- CEO Update | Help Us Recognize Our COVID-19 Heroes
- Caregivers’ efforts and patient’s willingness make for impressive rehab progress post COVID-19 diagnosis
- What is Juneteenth? Learn more and connect
- Microsoft Teams Whiteboard: A shared digital canvas
- New resources acronym help guide discussions about proper PPE use
CEO Update | Help Us Recognize Our COVID-19 Heroes
In the most difficult times, character, talent and courage are revealed. Throughout the COVID-19 pandemic, caregivers throughout the Cleveland Clinic health system have worked tirelessly to care for our patients, our community and each other.
These outstanding efforts deserve to be recognized. This year, as part of our annual Caregiver Celebration awards, we will shine a spotlight on the extraordinary dedication, creativity and teamwork exhibited during this pandemic with the COVID-19 Heroes Award.
Any caregiver across our global health system can nominate a colleague or team of colleagues now through August 15th. Log on to the Caregiver Celebrations page, click “Recognize” and choose COVID-19 Heroes Award. Describe how the caregiver or teams went beyond the call of duty during the pandemic and served as role models for our values.
Let our caregivers know we recognize and appreciate their heroic efforts.
Cleveland Clinic has been at the forefront of innovation during the COVID-19 pandemic. We added to our research accomplishments by developing the world’s first risk prediction model for healthcare providers to forecast an individual patient’s likelihood of testing positive for COVID-19 as well as outcomes from the disease.
The study – led by Chief Research Information Officer Lara Jehi, M.D., and Michael Kattan, Ph.D., chair of Lerner Research Institute’s Department of Quantitative Health Sciences – was published in CHEST. The nomogram has been deployed as a freely available online risk calculator.
While the coronavirus pandemic has been difficult on everyone, it has been especially hard on African Americans. For a variety of reasons, African Americans are more likely to acquire and die from complications of the COVID-19 virus. However, as our caregivers point out in this recent Public Service Announcement, we can work together to save lives and beat this pandemic.
Our next virtual Ideas for Tomorrow is scheduled for next Tuesday, June 23, at 5 p.m. with Stephen A. Schwarzman, Chairman, CEO and Co-Founder of the investment firm Blackstone. Click here to register.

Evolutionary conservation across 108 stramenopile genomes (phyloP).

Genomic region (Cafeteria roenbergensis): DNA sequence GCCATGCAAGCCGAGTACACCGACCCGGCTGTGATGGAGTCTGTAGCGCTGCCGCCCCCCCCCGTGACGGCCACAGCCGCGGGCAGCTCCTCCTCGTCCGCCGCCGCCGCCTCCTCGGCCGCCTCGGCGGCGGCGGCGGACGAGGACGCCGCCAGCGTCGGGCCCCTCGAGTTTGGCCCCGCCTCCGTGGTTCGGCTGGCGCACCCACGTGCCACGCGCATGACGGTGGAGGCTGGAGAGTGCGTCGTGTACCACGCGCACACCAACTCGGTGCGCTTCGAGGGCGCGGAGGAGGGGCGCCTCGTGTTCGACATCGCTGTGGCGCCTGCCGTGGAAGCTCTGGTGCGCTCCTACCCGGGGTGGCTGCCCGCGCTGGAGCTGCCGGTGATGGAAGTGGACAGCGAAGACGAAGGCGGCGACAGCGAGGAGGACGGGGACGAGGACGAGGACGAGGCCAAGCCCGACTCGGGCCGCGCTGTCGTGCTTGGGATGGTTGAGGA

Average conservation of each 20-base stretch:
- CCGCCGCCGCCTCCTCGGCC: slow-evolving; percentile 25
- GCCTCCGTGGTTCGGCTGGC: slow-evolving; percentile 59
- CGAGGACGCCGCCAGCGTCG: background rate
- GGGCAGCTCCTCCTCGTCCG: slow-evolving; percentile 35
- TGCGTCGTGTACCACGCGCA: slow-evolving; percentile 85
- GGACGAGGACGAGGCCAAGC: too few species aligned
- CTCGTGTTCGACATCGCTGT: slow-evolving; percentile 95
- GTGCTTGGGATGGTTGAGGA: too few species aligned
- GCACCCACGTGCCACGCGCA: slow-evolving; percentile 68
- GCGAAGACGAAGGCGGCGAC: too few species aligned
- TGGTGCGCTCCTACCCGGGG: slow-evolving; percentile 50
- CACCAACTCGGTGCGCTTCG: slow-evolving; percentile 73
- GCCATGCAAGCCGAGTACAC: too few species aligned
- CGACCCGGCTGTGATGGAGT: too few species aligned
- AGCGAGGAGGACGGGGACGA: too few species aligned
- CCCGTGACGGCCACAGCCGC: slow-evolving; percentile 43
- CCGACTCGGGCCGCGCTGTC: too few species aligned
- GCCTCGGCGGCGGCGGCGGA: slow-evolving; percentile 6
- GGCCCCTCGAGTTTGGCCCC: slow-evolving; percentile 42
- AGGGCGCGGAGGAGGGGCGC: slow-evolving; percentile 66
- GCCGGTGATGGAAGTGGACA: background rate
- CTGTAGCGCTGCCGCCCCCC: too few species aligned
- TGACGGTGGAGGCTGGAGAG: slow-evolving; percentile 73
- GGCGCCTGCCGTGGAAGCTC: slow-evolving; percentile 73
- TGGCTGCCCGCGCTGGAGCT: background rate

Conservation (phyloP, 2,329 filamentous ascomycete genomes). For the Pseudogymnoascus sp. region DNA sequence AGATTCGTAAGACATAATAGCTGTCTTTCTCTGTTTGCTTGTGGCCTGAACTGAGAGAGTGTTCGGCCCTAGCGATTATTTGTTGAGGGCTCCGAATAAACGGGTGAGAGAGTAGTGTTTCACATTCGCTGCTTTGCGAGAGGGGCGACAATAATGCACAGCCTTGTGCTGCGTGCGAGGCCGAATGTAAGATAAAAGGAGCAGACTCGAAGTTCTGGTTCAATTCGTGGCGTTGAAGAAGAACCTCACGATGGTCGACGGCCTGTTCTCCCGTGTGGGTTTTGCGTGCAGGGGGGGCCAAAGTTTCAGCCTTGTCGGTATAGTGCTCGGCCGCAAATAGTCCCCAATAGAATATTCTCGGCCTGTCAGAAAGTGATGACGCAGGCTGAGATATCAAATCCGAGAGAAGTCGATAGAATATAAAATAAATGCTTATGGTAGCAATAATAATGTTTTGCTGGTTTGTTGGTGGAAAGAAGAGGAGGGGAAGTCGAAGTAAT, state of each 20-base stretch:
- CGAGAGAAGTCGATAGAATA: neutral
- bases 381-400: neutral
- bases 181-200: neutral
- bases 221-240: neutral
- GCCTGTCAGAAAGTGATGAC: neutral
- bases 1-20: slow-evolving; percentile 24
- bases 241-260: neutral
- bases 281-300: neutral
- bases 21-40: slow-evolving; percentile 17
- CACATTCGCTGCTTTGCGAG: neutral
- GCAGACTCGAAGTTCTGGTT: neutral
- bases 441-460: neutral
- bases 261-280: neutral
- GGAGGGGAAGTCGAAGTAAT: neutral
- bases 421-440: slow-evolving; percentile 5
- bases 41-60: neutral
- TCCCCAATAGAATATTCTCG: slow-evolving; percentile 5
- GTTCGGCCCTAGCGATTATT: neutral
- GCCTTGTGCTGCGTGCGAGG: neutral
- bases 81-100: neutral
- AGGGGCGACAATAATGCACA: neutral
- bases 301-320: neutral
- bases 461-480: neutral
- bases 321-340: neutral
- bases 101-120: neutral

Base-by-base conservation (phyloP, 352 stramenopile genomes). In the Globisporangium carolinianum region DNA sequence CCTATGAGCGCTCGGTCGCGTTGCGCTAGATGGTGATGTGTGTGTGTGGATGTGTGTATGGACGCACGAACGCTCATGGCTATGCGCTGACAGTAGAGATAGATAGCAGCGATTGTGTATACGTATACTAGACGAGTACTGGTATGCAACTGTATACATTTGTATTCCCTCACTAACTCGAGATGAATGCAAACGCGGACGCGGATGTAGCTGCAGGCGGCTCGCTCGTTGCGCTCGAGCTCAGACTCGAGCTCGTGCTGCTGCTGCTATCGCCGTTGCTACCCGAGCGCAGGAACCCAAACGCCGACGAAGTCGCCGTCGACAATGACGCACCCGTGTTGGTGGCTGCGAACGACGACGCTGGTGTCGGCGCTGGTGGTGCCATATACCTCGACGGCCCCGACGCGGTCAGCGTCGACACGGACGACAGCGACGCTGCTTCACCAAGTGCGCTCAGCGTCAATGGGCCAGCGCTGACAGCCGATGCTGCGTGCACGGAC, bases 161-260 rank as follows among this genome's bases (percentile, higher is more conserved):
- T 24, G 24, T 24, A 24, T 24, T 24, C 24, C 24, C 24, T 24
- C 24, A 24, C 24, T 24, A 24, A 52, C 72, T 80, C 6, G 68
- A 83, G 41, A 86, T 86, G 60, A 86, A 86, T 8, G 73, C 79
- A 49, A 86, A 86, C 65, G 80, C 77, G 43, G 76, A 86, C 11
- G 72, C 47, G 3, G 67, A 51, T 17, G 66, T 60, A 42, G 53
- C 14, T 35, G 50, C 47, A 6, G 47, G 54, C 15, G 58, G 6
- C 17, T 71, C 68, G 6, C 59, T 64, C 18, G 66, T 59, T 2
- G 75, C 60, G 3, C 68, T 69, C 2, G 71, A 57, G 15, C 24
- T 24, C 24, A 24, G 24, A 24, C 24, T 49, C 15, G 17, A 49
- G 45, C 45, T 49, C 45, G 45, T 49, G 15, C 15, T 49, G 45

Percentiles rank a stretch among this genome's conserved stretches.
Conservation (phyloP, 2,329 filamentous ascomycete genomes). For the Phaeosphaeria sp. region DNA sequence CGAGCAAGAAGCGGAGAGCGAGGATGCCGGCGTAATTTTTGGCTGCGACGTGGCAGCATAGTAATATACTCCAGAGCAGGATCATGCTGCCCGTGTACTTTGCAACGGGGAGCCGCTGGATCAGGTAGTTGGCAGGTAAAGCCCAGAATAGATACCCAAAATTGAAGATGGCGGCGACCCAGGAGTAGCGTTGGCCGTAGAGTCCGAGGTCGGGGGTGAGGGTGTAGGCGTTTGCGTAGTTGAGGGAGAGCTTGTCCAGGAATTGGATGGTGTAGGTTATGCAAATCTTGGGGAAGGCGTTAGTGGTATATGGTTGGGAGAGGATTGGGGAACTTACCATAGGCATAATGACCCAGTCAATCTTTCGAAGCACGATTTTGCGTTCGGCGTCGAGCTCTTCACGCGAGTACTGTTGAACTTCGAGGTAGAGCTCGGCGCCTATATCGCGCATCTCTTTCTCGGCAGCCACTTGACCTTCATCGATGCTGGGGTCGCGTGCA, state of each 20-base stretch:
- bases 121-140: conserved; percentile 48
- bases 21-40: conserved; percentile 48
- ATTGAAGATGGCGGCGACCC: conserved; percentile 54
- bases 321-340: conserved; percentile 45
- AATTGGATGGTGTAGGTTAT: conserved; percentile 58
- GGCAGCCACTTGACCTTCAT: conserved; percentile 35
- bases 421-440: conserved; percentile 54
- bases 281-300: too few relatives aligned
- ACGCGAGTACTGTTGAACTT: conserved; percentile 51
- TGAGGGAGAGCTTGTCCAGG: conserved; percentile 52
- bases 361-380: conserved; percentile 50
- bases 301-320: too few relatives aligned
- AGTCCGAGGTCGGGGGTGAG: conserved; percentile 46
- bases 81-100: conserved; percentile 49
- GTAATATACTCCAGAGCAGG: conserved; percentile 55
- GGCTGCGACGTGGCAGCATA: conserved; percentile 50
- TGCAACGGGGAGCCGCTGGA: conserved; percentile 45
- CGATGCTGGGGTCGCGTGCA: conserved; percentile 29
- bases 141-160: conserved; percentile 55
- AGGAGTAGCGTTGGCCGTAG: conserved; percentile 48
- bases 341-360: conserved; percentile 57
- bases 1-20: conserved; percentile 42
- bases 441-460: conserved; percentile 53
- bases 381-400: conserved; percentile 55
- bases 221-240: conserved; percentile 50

Yesterday, Gov. Mike DeWine invited me to join his daily coronavirus update. The appearance allowed me to discuss the troubling decrease in the number of patients seeking care for heart disease, cancer and stroke.
Congratulations to Cleveland Clinic Children’s on being nationally ranked in all 10 specialties in U.S. News & World Report’s 2020–21 “Best Children’s Hospitals” rankings.
For 12 consecutive years, Cleveland Clinic Children’s has ranked among the nation’s top 50 pediatric hospitals. In this year’s rankings, seven of our pediatric specialties — cancer, cardiology and heart surgery, gastroenterology and GI Surgery, neonatology, nephrology, neurology and neurosurgery, and urology — ranked best in Northeast Ohio. For a comprehensive look at these rankings, read the press release on our newsroom or visit usnews.com.
Your dedication to our mission is what makes Cleveland Clinic Children’s stand out. Thank you to all caregivers for taking such good care of our youngest patients.
Tom Mihaljevic, MD
CEO and President
Caregivers’ efforts and patient’s willingness make for impressive rehab progress post COVID-19 diagnosis
Michael Auletta, 60, is thankful to be back at work at the business he owns, Gino’s Jewelers on Cleveland’s East Side, after a lengthy battle with COVID-19 this spring. He has the distinction of being the first person to “graduate” from a post-COVID-19 recovery unit at Cleveland Clinic’s Edwin Shaw Rehabilitation Hospital (a joint venture with Select Medical) in Bath Township, near Akron, Ohio.
Auletta’s story started on March 22, when local paramedics took him to Cleveland Clinic Hillcrest Hospital to be seen for shortness of breath. He tested positive for COVID-19 and was sent home. However, he quickly got much worse and was back in the hospital 16 hours later. By March 26, Auletta was so sick that he had to be put on a ventilator — for 20 days.
“Mr. Auletta was very sick, requiring very high ventilator settings and a good amount of sedation and paralysis to barely keep the oxygen above the lower limit of normal. We had to flip him on his belly, aka ‘prone him,’” recalls Ravi Sunderkrishnan, MD, a critical care specialist at Hillcrest Hospital.
Auletta’s caregivers connected with his wife, Angela, daily for virtual rounds, and they noticed one day that she did not look well. They advised her to get tested for the virus as well. Their observation was accurate; the test came back positive.
“In such difficult times, we as caregivers are not only responsible for our patients but also their loved ones,” Dr. Sunderkrishnan says.